Supreme Court agrees Métis are "Indians"
- EFN Staff | April 14, 2016
The Supreme Court of Canada has ruled on the Daniels Case and that Métis people and non-status Indians are now recognized as Indians under Section 91 (24) of the Constitution. As President of the Congress of Aboriginal People back in the day, Harry had helped launch a case against the government that aimed to establish that Métis and non-status Indians are Indians under subsection 91(24) of the Constitution Act, 1867; second, that the Crown owes to Métis and non-status Indians a fiduciary duty as Aboriginal peoples; and third, that they have a right to be negotiated with, on a collective basis, in good faith with the Crown.
Read the full decision here.
The lawsuit did not list out any specific rights that were being sought; most importantly it was looking for a designation as to their status. In Canada, the Constitution acknowledges three Aboriginal groups; the Indian, the Inuit and the Métis. The government, up until today, had only dealt with the Inuit and Indians under Section 91 (24) in regards to benefits and lands and fiduciary responsibility. “You Métis,” they said, “You are a provincial responsibility.” For years the Métis were the forgotten people....the third cousin down the line so to speak as they bounced back and forth negotiating with provinces, then the federal government, then the provinces, often times seeing issues fall through the cracks with no results for the Métis.
This falling through the cracks led to exacerbated housing and health issues for some people and communities. It led to delayed or ignored land claims and it kept Métis people from fully participating in the economy of Canada.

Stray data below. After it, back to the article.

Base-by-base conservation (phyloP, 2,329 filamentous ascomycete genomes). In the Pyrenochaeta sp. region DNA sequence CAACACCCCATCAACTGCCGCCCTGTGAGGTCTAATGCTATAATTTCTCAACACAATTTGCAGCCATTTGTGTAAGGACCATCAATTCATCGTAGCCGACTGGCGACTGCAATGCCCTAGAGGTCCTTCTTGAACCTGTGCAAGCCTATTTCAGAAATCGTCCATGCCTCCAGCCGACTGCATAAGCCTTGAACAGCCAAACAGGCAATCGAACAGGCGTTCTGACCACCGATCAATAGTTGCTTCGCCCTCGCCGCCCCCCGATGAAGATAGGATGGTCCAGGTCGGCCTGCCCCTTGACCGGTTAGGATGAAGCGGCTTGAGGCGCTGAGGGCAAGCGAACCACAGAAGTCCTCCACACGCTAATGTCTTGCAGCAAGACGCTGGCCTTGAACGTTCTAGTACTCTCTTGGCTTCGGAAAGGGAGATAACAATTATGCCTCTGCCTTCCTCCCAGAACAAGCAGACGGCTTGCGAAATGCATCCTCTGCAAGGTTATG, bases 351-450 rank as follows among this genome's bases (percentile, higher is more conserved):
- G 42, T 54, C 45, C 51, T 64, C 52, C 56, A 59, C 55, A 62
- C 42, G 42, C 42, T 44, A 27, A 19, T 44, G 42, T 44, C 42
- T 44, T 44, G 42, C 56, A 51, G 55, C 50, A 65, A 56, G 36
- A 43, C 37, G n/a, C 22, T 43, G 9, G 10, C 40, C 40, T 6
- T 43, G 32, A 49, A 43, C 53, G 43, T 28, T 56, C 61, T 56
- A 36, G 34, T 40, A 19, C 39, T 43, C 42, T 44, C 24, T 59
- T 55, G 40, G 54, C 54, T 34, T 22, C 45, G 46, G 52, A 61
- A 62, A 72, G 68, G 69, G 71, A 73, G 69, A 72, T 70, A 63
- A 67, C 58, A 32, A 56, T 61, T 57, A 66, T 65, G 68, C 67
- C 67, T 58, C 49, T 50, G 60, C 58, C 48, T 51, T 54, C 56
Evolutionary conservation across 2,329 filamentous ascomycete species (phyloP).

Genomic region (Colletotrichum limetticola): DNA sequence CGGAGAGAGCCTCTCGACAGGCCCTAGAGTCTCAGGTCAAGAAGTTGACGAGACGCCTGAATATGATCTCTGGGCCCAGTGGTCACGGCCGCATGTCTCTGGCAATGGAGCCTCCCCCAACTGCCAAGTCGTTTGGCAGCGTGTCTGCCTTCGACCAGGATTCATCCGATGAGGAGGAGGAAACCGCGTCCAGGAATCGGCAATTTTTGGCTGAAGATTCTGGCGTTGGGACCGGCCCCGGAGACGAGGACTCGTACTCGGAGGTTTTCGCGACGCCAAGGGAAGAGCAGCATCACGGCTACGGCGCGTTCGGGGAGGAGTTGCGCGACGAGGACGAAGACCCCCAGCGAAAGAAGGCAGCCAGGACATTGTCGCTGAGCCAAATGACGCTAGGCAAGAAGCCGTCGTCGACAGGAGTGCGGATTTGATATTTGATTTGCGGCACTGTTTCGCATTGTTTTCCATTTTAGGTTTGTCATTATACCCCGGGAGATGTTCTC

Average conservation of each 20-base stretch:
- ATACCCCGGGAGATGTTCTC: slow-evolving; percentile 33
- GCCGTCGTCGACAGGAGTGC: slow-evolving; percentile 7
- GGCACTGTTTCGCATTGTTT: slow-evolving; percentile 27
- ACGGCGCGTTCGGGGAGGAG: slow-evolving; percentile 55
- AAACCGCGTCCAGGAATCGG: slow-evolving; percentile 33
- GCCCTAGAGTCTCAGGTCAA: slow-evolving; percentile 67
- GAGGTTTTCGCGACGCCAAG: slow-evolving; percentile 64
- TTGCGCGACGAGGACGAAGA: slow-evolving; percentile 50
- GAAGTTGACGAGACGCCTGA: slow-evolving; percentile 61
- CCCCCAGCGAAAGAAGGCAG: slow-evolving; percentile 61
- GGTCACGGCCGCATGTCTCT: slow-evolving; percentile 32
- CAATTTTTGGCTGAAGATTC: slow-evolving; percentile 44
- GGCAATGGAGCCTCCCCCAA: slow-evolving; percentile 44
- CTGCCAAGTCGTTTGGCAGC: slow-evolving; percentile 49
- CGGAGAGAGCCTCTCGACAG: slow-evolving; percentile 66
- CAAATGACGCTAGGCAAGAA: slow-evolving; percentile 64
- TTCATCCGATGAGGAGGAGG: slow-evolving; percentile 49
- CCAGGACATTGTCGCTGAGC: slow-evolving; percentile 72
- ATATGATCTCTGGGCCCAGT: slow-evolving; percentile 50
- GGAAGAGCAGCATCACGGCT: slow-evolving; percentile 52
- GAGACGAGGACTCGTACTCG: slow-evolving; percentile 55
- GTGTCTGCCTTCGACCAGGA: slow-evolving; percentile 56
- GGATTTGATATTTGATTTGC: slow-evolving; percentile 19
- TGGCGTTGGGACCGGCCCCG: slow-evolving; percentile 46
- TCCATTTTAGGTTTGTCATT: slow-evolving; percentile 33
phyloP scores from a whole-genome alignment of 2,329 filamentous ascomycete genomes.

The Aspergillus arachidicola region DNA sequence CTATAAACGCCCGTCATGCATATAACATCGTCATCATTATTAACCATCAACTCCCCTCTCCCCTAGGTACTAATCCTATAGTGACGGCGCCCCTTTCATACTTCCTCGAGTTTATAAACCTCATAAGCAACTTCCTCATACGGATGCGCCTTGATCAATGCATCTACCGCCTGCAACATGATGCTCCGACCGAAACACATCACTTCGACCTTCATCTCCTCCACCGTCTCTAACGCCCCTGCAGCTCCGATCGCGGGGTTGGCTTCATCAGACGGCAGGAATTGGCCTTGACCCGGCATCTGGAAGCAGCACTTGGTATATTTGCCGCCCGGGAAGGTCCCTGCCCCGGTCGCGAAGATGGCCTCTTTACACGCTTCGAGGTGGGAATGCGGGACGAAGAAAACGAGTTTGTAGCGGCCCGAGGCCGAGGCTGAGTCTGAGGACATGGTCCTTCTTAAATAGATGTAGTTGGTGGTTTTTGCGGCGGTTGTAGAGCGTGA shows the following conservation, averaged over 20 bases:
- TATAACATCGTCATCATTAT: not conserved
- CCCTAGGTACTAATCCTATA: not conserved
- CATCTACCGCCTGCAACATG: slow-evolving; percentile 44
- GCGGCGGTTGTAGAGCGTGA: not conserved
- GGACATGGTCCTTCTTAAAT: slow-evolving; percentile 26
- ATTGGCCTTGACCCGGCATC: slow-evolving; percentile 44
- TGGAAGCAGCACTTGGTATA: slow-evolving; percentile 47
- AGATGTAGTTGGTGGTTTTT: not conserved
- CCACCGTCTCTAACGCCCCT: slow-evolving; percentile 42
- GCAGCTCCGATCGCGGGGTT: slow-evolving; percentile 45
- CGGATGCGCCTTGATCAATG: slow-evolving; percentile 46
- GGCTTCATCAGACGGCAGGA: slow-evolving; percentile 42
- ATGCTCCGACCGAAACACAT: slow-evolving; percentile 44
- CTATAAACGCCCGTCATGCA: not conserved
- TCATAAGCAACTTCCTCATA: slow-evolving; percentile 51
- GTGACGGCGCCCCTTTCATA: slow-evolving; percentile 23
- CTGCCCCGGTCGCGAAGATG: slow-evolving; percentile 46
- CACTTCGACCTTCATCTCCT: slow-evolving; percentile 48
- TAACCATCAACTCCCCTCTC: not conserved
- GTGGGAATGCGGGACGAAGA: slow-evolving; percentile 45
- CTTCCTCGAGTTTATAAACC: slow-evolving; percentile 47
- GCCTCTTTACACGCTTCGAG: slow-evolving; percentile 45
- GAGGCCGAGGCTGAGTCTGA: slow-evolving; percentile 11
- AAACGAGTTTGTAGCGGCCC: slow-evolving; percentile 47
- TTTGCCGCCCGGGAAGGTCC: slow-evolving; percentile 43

Finally, seventeen years after the case was filed and after pouring through reams of historical evidence and hundreds of documents that were once top secret the Supreme Court has agreed that yes, Métis and non-status Indians are indeed Indians under the Constitution.
But the big question is what does this mean to Métis people and for Canadian citizens.
It means nothing has changed for your average Métis citizen except the fact that the federal government now has the direct responsibility for Métis people, programs and issues. By no means does this decision give non-status Indians back their Status nor does it bestow Status benefits on Métis people. So sorry but there will be no cheap smokes or tax exemptions or the alleged “free” education that causes so much resentment from the ignorant. And Buffalo Narrows will not become a reserve and all the Métis can’t move back to Batoche and form the Métis Nation of Batoche and declare sovereignty. We certainly aren’t getting Winnipeg back.
Any benefits that arise out of this for Métis people will still have to be negotiated or litigated.
Regardless of that, we do expect a big line up at the Métis Nation-Saskatchewan registry office (if it ever opens again) in order for many people to claim their Métis ancestry and be registered.
Now it is incumbent on Métis people who have not gone to the Métis Nation-Saskatchewan and gone through the registry process to get down there and start the process (when it opens). Don’t even start to give us the old “I don’t need a card to tell me I’m Métis” angle, that doesn’t fly any more. The MNS has an independent and objectively verifiable system through which Métis people can prove their ancestry and become citizens of the Métis Nation. The importance of doing this can’t be stressed enough. The more people that are registered properly, the more ammunition President Robert Doucette and the executive at the MSN (if they ever get back to work) will have when they do get to negotiating or litigating any sort of rights or benefits with the Government of Canada. It is you duty as a citizen of the MNS to do it. Don’t wait. Harry would get mad.
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